Earlier this month, a woman broke a glass ceiling: President Donald Trump announced that he would name Gina Haspel, a career intelligence officer, the first female director of the Central Intelligence Agency.
Yet Haspel is something of a rarity, an Atlantic analysis of 2,475 Trump appointees shows. The White House has named twice as many men as women to administration positions. This gender skew is both broad and deep: In no department do female appointees outnumber male appointees, and in some cases men outnumber women four or five to one. Moreover, men significantly outnumber women in low-level positions as well as in high-level ones, with Trump’s Cabinet currently composed of 19 men and five women. Overall, 33 percent of Trump’s appointees are women, compared to 47 percent of the national workforce and 43 percent of the 2 million workers across the executive branch.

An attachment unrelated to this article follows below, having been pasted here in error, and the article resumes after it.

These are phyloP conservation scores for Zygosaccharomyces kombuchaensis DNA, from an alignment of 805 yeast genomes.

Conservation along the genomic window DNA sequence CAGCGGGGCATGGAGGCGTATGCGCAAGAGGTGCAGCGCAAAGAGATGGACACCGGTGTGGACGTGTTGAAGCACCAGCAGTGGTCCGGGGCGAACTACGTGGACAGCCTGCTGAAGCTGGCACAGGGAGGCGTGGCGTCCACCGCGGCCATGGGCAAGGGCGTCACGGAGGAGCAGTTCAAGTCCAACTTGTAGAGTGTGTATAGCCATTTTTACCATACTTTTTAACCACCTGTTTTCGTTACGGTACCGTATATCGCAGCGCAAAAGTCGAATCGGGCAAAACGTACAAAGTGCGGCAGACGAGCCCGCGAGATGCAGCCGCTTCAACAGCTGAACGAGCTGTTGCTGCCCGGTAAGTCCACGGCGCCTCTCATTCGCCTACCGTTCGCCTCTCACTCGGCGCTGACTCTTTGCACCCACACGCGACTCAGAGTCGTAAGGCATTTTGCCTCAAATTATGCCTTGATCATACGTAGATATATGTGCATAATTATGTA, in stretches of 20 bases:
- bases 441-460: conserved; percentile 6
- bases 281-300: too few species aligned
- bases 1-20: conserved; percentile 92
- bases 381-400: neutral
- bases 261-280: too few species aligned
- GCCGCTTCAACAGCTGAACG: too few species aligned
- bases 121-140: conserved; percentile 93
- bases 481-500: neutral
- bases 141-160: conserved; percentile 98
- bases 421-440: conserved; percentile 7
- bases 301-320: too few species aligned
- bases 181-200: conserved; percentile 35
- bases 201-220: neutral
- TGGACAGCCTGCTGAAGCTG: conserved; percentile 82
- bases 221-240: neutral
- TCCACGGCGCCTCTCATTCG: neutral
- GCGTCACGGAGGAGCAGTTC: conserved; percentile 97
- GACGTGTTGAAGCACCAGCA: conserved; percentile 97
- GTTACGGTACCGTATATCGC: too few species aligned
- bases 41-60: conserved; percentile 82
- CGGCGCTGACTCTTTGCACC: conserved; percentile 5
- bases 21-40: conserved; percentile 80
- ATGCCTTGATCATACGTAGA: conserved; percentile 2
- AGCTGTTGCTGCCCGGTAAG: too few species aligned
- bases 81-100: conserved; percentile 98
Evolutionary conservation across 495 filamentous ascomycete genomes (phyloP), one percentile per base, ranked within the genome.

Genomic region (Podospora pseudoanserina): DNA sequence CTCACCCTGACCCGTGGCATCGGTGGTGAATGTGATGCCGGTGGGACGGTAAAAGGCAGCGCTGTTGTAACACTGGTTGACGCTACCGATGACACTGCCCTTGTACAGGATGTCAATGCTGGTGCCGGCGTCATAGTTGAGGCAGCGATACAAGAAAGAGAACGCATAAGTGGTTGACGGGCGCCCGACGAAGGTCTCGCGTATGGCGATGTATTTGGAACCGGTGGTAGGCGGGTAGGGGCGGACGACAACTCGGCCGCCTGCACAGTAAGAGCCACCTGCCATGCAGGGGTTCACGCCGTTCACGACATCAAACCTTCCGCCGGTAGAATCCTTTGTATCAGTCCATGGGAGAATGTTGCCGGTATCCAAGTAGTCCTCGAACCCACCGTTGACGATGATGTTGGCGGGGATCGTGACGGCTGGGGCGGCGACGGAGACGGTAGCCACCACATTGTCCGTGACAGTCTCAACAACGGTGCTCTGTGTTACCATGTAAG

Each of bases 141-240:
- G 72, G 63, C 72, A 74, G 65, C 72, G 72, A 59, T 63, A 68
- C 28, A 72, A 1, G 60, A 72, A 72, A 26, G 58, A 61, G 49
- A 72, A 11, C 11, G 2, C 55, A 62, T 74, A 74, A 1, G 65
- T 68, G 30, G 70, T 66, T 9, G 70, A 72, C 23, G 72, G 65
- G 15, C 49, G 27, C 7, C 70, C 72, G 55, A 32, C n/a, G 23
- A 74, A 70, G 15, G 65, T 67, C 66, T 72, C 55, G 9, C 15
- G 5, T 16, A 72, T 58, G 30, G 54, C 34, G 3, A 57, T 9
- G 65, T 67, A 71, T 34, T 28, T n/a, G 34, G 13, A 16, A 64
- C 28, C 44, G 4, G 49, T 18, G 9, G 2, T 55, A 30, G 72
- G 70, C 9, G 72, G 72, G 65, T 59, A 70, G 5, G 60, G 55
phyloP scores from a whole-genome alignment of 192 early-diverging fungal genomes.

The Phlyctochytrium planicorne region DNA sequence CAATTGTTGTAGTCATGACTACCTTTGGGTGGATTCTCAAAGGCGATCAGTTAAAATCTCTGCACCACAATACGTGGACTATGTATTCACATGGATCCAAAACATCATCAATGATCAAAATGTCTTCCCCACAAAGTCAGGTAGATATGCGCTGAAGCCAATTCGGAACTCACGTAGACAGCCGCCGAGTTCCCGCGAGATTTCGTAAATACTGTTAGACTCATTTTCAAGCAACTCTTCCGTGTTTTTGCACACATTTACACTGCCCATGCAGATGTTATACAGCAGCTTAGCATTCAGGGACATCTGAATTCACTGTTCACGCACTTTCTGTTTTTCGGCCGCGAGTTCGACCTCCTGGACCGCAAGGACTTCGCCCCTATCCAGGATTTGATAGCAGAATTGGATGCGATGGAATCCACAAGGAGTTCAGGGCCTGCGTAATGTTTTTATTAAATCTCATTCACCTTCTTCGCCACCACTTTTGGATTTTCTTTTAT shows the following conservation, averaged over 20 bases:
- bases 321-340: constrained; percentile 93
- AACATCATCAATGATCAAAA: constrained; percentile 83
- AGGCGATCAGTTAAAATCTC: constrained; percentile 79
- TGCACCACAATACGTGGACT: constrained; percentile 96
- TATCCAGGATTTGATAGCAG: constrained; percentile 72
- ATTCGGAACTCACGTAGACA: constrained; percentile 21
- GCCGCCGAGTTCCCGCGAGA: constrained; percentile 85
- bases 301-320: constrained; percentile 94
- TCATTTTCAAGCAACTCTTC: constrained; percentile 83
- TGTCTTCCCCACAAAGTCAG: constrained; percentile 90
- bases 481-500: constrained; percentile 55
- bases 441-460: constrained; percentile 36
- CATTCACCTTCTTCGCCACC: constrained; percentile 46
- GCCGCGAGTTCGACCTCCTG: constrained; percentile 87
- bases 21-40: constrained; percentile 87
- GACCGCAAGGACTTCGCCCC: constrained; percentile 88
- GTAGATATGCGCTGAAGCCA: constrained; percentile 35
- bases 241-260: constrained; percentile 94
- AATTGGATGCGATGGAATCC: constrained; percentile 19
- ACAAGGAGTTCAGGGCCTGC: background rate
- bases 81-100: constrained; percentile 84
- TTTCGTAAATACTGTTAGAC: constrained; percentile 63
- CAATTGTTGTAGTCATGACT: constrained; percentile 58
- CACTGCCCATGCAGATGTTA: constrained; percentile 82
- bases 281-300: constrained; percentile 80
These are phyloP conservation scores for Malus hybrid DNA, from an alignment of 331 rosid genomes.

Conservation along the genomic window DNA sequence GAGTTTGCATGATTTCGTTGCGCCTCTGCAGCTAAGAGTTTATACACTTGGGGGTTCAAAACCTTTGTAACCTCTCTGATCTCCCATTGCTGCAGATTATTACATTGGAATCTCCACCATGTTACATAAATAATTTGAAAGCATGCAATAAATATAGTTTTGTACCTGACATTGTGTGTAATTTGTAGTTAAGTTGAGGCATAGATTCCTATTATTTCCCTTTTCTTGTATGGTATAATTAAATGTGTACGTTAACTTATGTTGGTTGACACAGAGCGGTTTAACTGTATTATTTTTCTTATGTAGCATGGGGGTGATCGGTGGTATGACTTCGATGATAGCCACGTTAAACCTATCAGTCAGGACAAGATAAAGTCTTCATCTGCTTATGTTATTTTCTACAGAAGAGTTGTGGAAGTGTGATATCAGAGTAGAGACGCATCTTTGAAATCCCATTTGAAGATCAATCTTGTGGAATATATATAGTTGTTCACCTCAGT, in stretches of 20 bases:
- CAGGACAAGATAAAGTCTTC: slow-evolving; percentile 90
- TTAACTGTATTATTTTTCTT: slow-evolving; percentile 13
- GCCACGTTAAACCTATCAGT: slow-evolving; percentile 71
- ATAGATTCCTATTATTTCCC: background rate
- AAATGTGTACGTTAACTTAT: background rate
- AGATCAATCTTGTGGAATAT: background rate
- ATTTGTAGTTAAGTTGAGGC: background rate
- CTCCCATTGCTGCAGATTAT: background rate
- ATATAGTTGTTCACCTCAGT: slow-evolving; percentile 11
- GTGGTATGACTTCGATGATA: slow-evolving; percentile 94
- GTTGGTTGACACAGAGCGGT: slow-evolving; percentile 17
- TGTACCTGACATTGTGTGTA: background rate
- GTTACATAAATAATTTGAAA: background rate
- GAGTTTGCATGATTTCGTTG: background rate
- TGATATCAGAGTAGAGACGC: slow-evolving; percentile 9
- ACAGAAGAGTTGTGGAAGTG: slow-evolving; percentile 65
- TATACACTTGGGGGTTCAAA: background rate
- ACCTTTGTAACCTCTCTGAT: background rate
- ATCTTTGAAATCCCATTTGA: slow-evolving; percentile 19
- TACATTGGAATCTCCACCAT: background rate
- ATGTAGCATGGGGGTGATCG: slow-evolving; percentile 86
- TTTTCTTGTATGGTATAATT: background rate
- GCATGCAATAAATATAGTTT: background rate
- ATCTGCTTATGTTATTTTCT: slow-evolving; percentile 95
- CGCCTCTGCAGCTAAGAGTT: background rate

The Republican Party and Trump officials have touted the number of women named to top government posts. The president “has appointed more women to senior-level positions than previous administrations,” the GOP has argued. “He’s empowering ALL Americans with his winning agenda.” But the analysis—the biggest and broadest look at Trump appointments conducted thus far—shows that by some measures the White House has assembled the most preponderantly male team since the Reagan administration. Until Haspel, Trump also had not named as many women to top positions as his most recent predecessors, as the GOP has claimed.